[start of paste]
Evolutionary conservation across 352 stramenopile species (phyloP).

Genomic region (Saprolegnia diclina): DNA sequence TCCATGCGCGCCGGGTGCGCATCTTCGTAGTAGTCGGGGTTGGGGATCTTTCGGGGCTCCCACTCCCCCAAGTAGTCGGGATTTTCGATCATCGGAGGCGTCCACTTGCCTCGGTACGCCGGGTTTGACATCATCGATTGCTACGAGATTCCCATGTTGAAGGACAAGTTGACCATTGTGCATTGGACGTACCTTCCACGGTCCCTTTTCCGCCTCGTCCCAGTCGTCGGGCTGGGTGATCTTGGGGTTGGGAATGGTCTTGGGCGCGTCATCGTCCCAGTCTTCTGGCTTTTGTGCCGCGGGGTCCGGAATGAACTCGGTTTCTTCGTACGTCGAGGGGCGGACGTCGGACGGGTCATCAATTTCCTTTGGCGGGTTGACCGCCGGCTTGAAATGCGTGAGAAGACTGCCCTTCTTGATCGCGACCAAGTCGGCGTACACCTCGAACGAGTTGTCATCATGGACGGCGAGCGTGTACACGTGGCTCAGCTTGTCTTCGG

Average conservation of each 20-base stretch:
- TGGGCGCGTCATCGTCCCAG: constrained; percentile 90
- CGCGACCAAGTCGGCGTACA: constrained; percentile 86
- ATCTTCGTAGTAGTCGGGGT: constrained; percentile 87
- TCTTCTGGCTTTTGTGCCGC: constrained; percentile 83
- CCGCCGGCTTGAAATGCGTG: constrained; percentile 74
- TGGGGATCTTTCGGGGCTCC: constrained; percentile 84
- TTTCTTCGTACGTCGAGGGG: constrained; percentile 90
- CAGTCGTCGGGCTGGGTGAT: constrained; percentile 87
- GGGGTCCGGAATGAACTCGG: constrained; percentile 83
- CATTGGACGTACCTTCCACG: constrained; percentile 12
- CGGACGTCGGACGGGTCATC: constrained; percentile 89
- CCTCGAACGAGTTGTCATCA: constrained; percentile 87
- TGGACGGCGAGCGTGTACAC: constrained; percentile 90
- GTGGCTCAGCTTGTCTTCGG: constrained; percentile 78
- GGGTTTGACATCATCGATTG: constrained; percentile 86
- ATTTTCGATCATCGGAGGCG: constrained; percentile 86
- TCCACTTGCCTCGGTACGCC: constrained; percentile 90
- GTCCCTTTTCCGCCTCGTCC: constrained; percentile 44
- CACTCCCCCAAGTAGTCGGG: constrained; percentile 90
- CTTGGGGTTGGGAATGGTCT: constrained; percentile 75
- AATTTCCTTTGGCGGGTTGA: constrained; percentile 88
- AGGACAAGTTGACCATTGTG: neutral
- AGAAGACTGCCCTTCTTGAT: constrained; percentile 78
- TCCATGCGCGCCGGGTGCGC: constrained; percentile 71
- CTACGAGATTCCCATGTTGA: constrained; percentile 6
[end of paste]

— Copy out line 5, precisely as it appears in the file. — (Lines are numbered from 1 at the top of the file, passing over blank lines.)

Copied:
- CGCGACCAAGTCGGCGTACA: constrained; percentile 86